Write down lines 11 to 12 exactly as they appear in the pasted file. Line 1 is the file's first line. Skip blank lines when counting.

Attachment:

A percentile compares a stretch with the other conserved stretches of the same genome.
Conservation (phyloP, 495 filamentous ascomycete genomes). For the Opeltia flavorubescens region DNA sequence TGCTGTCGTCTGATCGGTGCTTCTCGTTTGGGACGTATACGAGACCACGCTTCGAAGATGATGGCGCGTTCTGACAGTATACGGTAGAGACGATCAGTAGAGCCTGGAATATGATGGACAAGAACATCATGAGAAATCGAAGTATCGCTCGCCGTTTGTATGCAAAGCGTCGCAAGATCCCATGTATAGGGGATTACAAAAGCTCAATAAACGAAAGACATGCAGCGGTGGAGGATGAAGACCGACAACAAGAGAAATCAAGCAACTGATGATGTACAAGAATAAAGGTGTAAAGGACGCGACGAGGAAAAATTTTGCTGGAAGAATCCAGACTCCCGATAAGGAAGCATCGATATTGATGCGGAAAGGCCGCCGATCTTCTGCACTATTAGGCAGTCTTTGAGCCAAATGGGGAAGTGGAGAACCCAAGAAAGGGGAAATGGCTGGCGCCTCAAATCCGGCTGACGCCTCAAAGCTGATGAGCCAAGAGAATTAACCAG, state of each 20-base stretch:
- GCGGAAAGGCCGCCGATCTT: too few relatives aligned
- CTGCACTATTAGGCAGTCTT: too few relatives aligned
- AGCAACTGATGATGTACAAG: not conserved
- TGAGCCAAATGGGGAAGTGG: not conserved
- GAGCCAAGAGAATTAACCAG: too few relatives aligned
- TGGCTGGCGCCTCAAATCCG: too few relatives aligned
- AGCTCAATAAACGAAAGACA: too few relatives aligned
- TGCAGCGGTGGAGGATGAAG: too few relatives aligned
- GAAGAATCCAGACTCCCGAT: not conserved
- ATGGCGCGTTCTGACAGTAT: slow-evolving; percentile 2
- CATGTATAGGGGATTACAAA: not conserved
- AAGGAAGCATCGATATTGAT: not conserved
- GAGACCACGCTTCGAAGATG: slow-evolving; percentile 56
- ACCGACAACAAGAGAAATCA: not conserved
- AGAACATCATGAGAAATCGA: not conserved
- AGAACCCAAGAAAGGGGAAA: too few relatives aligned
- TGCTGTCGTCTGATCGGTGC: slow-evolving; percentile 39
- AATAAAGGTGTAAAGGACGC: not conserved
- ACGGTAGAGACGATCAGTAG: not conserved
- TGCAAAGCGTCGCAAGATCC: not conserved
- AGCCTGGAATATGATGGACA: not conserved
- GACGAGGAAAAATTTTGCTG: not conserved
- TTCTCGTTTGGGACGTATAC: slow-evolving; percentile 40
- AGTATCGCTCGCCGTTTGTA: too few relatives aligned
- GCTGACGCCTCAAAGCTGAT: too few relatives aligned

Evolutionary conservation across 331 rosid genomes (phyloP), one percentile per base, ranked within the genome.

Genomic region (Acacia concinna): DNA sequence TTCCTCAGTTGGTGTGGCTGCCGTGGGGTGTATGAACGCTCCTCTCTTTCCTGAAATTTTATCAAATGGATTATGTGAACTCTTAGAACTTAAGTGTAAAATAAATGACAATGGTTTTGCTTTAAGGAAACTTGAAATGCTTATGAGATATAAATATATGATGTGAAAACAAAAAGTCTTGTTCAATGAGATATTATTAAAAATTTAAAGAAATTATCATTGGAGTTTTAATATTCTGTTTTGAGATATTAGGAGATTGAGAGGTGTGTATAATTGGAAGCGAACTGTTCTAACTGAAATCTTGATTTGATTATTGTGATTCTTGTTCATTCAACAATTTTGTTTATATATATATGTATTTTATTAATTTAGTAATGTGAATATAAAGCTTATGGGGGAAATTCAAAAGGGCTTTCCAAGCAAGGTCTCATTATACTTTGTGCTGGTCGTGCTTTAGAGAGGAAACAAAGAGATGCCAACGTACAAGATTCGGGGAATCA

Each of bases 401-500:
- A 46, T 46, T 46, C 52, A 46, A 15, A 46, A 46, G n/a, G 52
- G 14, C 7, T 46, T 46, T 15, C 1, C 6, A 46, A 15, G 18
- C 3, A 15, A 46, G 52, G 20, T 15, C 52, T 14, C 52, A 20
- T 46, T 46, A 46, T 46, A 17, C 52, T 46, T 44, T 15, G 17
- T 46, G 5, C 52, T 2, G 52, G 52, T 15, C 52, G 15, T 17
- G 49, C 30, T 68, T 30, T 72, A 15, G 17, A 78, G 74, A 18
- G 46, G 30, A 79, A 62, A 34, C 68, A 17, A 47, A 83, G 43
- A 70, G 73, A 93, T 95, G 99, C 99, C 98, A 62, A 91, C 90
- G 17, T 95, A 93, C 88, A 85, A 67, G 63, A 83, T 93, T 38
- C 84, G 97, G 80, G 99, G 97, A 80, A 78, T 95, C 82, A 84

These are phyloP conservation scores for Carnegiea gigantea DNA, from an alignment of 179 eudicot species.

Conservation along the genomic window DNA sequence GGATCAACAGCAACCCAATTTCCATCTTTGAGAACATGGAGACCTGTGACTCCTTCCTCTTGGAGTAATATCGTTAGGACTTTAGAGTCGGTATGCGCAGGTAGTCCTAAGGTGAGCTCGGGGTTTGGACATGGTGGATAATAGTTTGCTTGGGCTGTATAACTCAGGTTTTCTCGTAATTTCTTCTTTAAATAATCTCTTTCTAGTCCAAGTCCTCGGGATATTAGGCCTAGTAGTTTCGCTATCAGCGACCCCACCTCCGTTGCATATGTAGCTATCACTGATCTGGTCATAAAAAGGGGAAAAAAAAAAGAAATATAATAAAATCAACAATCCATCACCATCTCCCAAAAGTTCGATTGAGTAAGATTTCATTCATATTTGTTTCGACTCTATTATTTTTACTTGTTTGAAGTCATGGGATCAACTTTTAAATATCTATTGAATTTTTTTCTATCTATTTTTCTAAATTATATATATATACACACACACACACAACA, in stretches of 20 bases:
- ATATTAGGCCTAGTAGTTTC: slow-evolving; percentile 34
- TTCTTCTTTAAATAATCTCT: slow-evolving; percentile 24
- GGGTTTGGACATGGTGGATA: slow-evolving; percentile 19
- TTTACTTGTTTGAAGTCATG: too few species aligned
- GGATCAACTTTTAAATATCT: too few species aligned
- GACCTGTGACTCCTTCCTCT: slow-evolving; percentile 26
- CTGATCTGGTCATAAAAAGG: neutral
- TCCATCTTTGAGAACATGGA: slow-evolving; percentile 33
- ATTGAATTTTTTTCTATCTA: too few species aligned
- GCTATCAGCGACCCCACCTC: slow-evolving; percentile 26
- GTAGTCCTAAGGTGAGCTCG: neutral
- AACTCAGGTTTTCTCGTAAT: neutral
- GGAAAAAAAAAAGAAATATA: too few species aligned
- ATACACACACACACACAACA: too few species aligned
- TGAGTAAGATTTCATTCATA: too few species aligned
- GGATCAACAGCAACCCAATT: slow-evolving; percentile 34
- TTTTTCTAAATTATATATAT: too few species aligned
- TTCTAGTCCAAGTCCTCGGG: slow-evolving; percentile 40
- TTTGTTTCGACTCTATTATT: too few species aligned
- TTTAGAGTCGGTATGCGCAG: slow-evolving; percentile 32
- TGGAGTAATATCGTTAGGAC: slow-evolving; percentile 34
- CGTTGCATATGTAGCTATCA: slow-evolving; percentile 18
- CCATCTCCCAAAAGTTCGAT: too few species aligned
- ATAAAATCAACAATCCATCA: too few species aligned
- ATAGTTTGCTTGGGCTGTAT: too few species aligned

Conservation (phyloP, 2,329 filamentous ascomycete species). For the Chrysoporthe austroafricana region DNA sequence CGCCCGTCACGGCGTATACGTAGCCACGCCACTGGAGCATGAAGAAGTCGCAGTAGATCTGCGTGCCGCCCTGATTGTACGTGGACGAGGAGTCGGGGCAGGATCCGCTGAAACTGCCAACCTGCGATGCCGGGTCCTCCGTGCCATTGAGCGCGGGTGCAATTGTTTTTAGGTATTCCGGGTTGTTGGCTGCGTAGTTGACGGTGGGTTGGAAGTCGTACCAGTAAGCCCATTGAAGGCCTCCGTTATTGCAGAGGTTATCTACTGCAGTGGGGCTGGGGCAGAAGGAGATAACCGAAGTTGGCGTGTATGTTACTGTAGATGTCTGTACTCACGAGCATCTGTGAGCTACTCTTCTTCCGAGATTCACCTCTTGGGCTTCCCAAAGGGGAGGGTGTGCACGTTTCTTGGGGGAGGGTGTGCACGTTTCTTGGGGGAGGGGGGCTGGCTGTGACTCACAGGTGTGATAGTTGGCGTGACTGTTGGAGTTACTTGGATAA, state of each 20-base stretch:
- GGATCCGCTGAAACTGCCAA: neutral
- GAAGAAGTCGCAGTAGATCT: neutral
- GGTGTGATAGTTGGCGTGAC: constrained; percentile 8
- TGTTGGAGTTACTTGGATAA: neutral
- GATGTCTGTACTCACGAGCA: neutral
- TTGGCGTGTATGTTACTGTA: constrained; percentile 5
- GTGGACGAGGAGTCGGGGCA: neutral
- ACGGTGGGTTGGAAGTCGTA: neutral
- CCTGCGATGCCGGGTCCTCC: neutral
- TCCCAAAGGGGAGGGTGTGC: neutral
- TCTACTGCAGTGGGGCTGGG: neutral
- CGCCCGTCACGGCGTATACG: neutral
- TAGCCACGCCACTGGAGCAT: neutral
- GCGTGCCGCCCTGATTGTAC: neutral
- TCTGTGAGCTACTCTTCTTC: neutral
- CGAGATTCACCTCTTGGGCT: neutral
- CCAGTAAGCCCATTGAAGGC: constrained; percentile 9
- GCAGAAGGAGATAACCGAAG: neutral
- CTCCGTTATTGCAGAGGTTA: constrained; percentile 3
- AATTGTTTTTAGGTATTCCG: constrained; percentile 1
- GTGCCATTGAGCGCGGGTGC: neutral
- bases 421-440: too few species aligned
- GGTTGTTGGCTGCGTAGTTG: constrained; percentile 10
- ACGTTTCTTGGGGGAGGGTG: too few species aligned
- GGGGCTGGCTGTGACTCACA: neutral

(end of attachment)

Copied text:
- GAAGAATCCAGACTCCCGAT: not conserved
- ATGGCGCGTTCTGACAGTAT: slow-evolving; percentile 2